Chinese government cadres take over Tibetan monasteries

A number of Tibetan monasteries in Nagchu (Chinese: Naqu) Prefecture’s Diru County in Tibet Autonomous Region (TAR) have been forced to hand over the entire administration and management of the monasteries to groups of cadres sent by the Chinese government.

Around the end of February 2012, the ‘work teams’ with over five members each visited Taklung Monastery and Choelung Monastery and held meetings. At these meetings, the officials decided to transfer all rights and authority of the monasteries to the Chinese government, sources told TCHRD. The ‘work teams’ also documented details of the monasteries’ assets including all antique pieces and ordered the monastery officials not to make any transaction without official approval.

These monasteries were privately-built and –run by the local monks. Many older monks had worked in the past raising money for the revival of these monasteries.

Monks Protest

The ‘work teams’ also organized ‘patriotic re-education’ sessions provoking some monks to boldly ask the officials whether the government’s public avowal of granting religious freedom was contradictory to forced ‘re-education’ sessions, according to sources.

Fed up with ‘patriotic re-education’ classes and constant questionings over whether they or someone they knew had links with Tibetans living in exile or if there were any former monks of the monasteries now living in India, the monks voluntarily decided to leave the monastery after the forced takeover of their monasteries by the Chinese government.

Tibetans March to Township Office

At the township government office in Markhug village, the work team officials later issued an order stipulating a one-month period for the monks to realize their mistakes and return to their monasteries failing which the officials would use other methods.

This order was issued after mass verbal petitionings by local Tibetans who had marched to the township office and urged the ‘work teams’ stationed there to let the monks return to avoid possible closure of monasteries. The Tibetans said they feared there wouldn’t be any monks left to conduct religious rites and rituals intrinsically important to the practice of their faith. Many feared without the monks, even the dead could not be cremated with necessary rites and rituals.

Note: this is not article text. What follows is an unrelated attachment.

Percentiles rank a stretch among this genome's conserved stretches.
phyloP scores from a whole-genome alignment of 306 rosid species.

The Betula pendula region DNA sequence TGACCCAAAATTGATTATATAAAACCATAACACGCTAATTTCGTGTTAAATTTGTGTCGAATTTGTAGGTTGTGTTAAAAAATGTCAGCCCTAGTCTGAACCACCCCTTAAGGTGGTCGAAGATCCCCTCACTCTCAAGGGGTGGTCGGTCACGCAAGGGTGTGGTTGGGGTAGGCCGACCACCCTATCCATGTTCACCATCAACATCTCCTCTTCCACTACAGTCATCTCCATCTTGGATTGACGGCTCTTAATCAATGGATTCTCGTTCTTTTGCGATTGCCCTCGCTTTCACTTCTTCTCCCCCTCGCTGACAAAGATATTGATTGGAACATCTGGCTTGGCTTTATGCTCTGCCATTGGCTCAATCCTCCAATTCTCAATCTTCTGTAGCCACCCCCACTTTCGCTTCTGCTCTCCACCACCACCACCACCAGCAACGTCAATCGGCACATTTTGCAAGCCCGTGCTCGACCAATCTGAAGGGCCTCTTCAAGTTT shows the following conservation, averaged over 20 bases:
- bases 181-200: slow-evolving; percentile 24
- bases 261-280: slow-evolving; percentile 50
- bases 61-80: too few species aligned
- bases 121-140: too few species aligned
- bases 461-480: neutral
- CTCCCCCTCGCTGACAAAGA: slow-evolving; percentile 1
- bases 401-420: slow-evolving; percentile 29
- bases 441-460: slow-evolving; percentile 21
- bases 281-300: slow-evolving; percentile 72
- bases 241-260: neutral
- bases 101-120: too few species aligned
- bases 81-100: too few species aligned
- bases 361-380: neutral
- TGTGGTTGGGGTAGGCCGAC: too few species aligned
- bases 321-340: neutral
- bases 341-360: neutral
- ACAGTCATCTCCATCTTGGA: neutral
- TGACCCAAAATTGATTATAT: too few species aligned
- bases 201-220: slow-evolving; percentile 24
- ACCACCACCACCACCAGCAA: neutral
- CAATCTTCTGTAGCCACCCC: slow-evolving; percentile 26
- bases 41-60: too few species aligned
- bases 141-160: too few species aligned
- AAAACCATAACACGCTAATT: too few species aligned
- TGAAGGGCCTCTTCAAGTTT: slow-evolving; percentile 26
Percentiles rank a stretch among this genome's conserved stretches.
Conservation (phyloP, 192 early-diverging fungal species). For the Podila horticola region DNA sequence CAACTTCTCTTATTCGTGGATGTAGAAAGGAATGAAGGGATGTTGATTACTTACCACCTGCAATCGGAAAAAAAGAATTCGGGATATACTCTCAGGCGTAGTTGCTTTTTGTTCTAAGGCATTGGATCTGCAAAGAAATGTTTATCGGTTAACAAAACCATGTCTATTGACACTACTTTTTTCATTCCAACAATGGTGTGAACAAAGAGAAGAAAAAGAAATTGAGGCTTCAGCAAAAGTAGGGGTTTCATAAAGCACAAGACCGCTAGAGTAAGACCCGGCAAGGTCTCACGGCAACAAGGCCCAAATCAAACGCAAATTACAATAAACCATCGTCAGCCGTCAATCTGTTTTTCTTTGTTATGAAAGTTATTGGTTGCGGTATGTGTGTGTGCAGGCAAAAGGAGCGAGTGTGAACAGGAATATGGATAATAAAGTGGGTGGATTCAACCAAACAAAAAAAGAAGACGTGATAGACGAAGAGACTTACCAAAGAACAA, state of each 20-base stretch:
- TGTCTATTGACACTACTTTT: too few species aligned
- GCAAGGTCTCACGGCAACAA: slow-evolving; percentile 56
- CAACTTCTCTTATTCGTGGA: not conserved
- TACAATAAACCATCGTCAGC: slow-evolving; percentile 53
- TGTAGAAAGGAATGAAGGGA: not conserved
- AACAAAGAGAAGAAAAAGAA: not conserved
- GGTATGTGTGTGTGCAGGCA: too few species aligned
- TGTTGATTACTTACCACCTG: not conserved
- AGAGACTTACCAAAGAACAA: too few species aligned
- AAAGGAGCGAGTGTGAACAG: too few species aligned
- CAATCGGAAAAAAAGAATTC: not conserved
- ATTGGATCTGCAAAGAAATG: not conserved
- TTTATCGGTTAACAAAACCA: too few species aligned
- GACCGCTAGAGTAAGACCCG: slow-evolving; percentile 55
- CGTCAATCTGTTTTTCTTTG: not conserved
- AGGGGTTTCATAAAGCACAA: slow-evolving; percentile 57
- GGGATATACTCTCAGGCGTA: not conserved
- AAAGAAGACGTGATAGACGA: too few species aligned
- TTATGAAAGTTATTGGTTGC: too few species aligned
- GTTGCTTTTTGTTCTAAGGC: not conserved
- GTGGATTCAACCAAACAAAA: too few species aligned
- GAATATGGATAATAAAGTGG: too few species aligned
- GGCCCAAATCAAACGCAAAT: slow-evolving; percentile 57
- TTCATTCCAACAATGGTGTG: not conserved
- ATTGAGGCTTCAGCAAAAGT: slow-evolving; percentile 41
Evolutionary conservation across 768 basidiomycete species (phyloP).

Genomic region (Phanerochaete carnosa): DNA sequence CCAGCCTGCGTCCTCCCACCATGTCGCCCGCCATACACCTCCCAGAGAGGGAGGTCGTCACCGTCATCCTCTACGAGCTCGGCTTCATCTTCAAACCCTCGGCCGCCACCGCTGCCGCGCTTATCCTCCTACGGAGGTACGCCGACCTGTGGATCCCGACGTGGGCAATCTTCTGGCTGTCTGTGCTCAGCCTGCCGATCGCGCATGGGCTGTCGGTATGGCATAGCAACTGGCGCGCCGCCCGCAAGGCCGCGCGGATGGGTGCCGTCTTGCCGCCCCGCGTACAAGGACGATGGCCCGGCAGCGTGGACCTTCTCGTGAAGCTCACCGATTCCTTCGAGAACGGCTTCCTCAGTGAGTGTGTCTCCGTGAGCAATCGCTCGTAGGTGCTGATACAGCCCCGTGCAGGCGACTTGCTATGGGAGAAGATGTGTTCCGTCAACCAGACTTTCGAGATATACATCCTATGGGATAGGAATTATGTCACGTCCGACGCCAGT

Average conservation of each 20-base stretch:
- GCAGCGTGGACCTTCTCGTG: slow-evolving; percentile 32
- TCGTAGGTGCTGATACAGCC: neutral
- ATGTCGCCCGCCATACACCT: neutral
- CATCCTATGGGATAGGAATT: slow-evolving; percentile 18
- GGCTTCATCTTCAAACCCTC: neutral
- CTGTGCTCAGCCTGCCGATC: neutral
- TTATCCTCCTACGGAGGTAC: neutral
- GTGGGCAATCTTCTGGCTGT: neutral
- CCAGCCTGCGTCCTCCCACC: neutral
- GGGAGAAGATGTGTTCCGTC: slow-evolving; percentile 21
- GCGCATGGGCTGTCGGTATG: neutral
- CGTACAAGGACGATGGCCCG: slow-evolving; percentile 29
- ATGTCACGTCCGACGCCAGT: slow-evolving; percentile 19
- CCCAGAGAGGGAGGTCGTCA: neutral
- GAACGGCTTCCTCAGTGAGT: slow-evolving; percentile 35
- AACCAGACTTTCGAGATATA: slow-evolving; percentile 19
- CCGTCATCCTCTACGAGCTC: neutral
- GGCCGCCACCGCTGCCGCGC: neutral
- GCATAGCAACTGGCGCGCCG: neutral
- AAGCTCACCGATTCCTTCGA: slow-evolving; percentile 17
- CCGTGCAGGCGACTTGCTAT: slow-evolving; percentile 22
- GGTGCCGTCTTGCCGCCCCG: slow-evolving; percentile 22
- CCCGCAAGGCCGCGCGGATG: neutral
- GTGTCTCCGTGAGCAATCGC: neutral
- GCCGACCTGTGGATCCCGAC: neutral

Monasteries Closed After Mass Boycott

Monasteries such as Pekar, Drong-na, Rabten, and Roggyen had to be closed down after monks staged mass boycott leaving the monasteries empty. In these monasteries, government officials held many ‘re-education’ sessions and attempted to hoist Chinese national flags.

Meanwhile, the local officials have ordered heads of ‘neighborhood committees’ to monitor goings-on in every neighborhood in the county. Under this order, no family can shelter monks or monks who had left their monasteries in protest. And if a family gets information on such monks, they are required to inform the officials.

Tibetan Official Sacked

The village headman of Layok village in Diru County, Mr Soegyam, a Tibetan, was fired after he refused to carry out the order of forcing monks to return, according to sources. Mr Soegyam told the officials that the monks did not want to live under constant suffering and surveillance.

According to information received by TCHRD, over 13 officials in Tibet have been sacked since December 2011 for not enforcing the strict new security guidelines in Tibet. On 1 December 2011, the TAR government issued an 18-point regulation that provides directives for handling and managing those cadres who fail to maintain ‘stability’ in Tibet. The heart of the regulation states that cadres who fail to strictly enforce the new security guidelines will face instant demotion followed by prosecution and eventual punishment.

At a meeting in Layok village, the local Tibetans again challenged the ‘work team’ officials complaining about the absence of any monks to carry out religious rituals following the closure of monasteries in the area. The officials in turn asked the Tibetans to handover the ritual money so that they, the officials, could perform the rituals.

Following the meeting which witnessed heated exchanges between the Tibetans and the officials, a group of Tibetans later approached the township office and left a dead body with Chinese Yuan 3,000 so the officials could observe the rituals for the dead person.

There is no information about the current situation in the area as phone lines are not working, sources informed TCHRD.

to top